At the precinct, Briscoe tells Van Buren that Billy has cried a lot but hasn't given anyone up yet. He gripes that the Wojaks and Morales are all covering for someone. Logan comes in and says that the 9mm Glock was fired recently. Prints were found on the gun, but Logan doubts that they'll match anyone in the criminal database, and the serial number was burned off of the gun with acid. Van Buren complains that they have nothing and can't even match the slugs to the shooting. Logan suddenly realizes that Abel, Alex, and Leon all said that two shots were fired. One bullet was never found. The detectives go to find it.
At the crime scene, as a team of CSU agents examine the wall and ground, Logan wonders why no one saw the shooter; in the position they think he was in, the shooter would be completely exposed. A CSU worker comes by with a .45 shell, but Biscoe says that it's the wrong caliber. The worker complains about the overtime, but Logan says that, if it was the worker's kid who was killed, the worker would think it was worth it. The man goes back to work. Another worker finds a .22 shell.
"What the Hell is this, a firing range?"
Finally, someone finds a new 9mm shell in the wall. Briscoe has him take the shell to ballistics. Logan examines the position of the shell and also Ramirez's location when he was shot; he determines that the bullets were fired from the street corner across the street. Briscoe recalls that Sugarman was standing right there. Logan thinks Sugarman would have seen the shooter, but Briscoe thinks that Sugarman had her back to the whole scene.
Sugarman, in her cubicle, says that she doesn't remember anything useful. Briscoe decides to try a technique to help her remember the scene; he has her close her eyes and try to visualize it. She suddenly remembers that a boy from a parochial school ran into her just as she was turning. She identifies the school as St. Elys based on the jacket the boy was wearing.
"He even said 'sorry' as he bumped into me."
Logan clarifies that Sugarman guessed the school was Elys from the jacket colors; when she says that the jacket was red and black, he notes that these are actualy the St. Matthews school colors. Sugarman gives a vague description of the runner, but doesn't remember anything else. On the way out, Logan muses that Whalen's statements about the non-violent nature of his students aren't holding up very well. They go to check the ballistics.
The forensic technician, Arlene Shrier, says that the results are inconclusive. The bullet that killed Ramirez was smashed and can't be linked to the gun. The bullet in the wall came from the same batch as the bullet that killed Ramirez, and is an 85% match to the gun. Logan says that this indicates that the bullet which killed Ramirez came from the Glock.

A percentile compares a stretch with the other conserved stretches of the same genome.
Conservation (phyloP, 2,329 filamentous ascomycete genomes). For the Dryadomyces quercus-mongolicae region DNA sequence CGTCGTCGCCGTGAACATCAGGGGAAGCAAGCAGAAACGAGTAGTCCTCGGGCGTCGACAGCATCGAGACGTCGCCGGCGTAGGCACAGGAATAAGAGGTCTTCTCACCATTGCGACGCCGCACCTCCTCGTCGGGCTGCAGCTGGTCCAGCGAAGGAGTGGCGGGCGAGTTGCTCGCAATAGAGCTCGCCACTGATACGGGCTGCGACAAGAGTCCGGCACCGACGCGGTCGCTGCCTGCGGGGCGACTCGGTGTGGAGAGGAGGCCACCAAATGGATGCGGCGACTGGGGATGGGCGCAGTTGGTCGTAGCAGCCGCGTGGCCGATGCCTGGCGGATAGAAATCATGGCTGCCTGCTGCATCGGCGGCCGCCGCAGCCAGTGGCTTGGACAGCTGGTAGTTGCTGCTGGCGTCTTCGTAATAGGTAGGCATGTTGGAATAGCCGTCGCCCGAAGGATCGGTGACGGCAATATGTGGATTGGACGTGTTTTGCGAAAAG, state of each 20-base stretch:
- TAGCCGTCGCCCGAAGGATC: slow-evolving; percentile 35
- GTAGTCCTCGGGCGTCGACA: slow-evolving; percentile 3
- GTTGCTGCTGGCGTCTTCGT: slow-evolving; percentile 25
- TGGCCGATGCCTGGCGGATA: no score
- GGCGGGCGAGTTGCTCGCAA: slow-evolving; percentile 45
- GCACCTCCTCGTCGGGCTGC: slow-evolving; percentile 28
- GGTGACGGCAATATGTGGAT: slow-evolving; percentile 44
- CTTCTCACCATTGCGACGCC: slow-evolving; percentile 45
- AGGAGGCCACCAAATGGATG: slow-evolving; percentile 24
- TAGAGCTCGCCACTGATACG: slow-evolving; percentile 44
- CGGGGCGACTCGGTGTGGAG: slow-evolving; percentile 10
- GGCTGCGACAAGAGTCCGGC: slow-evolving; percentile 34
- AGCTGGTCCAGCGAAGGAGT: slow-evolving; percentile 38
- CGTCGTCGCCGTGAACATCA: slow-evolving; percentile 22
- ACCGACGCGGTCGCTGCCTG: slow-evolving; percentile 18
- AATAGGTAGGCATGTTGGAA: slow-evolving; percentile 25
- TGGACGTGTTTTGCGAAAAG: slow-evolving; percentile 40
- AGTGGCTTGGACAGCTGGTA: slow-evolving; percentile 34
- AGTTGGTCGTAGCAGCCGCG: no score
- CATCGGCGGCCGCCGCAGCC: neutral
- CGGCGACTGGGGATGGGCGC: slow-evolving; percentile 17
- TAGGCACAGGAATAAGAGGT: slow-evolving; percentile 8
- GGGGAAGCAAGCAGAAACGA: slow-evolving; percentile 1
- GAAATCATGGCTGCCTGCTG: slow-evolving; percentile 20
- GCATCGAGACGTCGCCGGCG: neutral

"That's a long-distance call, but you get through."
Shrier hasn't been able to raise the serial number, so Briscoe tells her to rush it to the FBI in Quantico. Logan says that Shrier just confirmed that Wojak's Glock was used to kill Ramirez. Shrier says that she's not certain, but Logan points out that Wojak doesn't know that.
Cox is still confident in the next interrogation, saying that even if the gun was used to kill Ramirez, there aren't any prints of Wojak's on it. Van Buren says they're dusting it again.
"With magic powder?"
Van Buren says that their forensics team is so good that, if Wojack so much as brushed a finger against the gun, they'll find out. Aileen tells Billy to say whose gun it was, and Logan agrees.
"You better come up for air, Billy, or you're gonna drown."
Logan says that Billy can't handle prison. Billy says that he can take it, but Logan threatens him with a five year sentence. Billy finally admits that it was Morales' gun, but Logan says that they already know that someone else used it. Billy confesses that it was a friend named Kevin Parker who fired the gun.
In interrogation, Van Buren says that Parker doesn't have to talk if he doesn't want to, and Logan says that he'll go over the case with him. He sums up what they think, saying that Domingo shot Morales and Parker shot at Domingo but missed. Parker says that he didn't do it. He begins to say, "Even if I did…" but stops, and when Van Buren asks what he was going to say, Parker just reasserts his innocence.